Boston Red Sox designated hitter David Ortiz had the wrong number Saturday night.
Ortiz went batty, literally, after striking out in the top of the seventh inning of Boston's 7-3 victory in Baltimore.
Ortiz destroyed his bat and repeatedly clubbed a phone in the Red Sox dugout, spraying chunks of his bat and the phone's plastic case. Earlier, umpire Tim Timmons called a strike on a high 3-0 pitch after Ortiz thought he had a walk.
Furious, Ortiz screamed at Timmons and then headed to the dugout.
Eventually, the dugout phone's plastic cover and Ortiz's bat would pay the ultimate price.
Miraculously, both the dugout phone remained operational and Ortiz's Boston teammates were uninjured, although second baseman Dustin Pedroia, who was closest in the dugout to the action, nearly got caught by one of Ortiz's swings and the flying debris. He got in Ortiz's face and eventually helped shove him inside from the dugout.
"I've got 17 years in the league and I don't think I deserve to be disrespected like that. If you want respect from the player, you have to respect the player," Ortiz said in remarks aired on NESN after the game. "He wanted to act like it was the right call ... all I do is hit, I'm not going to let anyone take that away from me. [MLB] should do something about that because that was horrible."
Call it "Roid-Free Rage."
The end result, at least in the short term, was a slew of one-liners on Twitter stemming from the outburst.
We now know the the last three things left after the Apocalypse will be cockroaches, Twinkies (thank goodness) and that bullpen phone in Baltimore. We may see another 15 Ice Ages before that thing becomes bio-degradable.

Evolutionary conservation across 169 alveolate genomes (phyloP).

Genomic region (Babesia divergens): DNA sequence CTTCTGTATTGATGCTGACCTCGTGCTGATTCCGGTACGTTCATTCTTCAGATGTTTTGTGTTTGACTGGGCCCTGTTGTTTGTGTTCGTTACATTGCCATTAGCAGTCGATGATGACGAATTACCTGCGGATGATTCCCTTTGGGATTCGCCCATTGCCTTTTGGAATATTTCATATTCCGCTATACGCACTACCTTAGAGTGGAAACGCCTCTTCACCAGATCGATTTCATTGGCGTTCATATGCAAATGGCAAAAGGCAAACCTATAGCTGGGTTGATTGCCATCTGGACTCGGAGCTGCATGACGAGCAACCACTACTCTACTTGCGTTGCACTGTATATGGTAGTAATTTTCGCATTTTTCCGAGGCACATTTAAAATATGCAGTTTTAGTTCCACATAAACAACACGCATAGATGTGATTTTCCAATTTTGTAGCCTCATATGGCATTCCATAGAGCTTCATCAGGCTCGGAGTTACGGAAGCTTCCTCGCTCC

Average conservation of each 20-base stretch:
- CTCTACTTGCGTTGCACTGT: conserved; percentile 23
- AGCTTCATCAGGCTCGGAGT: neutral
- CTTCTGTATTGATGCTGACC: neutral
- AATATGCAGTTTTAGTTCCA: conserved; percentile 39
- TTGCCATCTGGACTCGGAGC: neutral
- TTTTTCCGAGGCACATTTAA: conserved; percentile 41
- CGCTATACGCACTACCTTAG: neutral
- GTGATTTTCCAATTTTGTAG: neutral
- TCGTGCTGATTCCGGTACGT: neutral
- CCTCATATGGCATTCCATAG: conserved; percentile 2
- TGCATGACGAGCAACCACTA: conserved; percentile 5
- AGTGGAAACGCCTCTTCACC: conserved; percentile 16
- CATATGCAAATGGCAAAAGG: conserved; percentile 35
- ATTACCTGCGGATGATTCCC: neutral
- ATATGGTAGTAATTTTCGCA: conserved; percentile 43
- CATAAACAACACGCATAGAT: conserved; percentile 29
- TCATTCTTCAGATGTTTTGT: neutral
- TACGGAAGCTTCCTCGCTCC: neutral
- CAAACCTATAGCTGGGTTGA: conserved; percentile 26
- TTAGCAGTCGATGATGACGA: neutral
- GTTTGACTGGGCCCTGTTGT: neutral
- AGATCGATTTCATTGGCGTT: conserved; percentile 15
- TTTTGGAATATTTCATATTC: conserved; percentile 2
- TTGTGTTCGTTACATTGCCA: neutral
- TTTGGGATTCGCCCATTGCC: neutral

This was one call that could not be completed as dialed.
All kidding and bad calls aside, the temper tantrum could have had serious consequences had a Red Sox teammate or fan been injured. Ortiz, who was ejected, may face a fine, or possibly a suspension, for what he may have said to Timmons. That may also depend on how MLB might view his actions considering they were both potentially dangerous and didn't send the most positive of messages.
His post-game critique of the umpiring won't help his cause much, either.
Even if he was right.
Arguing a bad call - the missed strike on the 3-0 pitch, not the pitch six miles outside the strike zone that he swung at and missed on 3-2 - is one thing, this display of unmitigated bat-aided fury was another all together. Ortiz got disconnected from reality and put his teammates and coaches at risk. Something tells us the Red Sox PR machine will eventually convince Ortiz to utter a few words of contrition about his behavior.
As of Sunday morning, the Red Sox had not publicly released any statement via social media or elsewhere in regard to Ortiz's "Bat Man" incident. They were beaten to the punchline on Twitter by the Tampa Bay Rays:
WANTED: Steel alloy telephone with Kevlar cord. Will spare no expense. Must install by Sept. 10.— Tampa Bay Rays (@RaysBaseball) July 28, 2013
Ortiz wasn't the only member of the Red Sox who released some unexpected bat fury Saturday. Steven Drew hit a pair of home runs, including a two-run shot what was initially incorrectly ruled a triple. The Red Sox stayed a half-game out of first, behind the rampaging Rays, who shut out New York 1-0.
If you liked what you saw on Saturday night and are a fan of high-octane action, controlled road rage and flying debris, you might want to check out Sunday's NASCAR Sprint Cup "Brickyard 400" [officially the Samuel Deeds 400] on ESPN at 1 p.m. The interesting story-line here for Red Sox fans, or those who like to torment John Henry's other Fenway Sports Group properties, is that no Roush Fenway driver has ever won the race in its 20-year history. Carl Edwards, who drives the No. 99 Ford Fusion, is RFR's best shot today, starting third.
Or you can watch the Red Sox and Baltimore go at it at 1:35 p.m. on NESN. But after Saturday night's action, just plain old baseball might not be enough.
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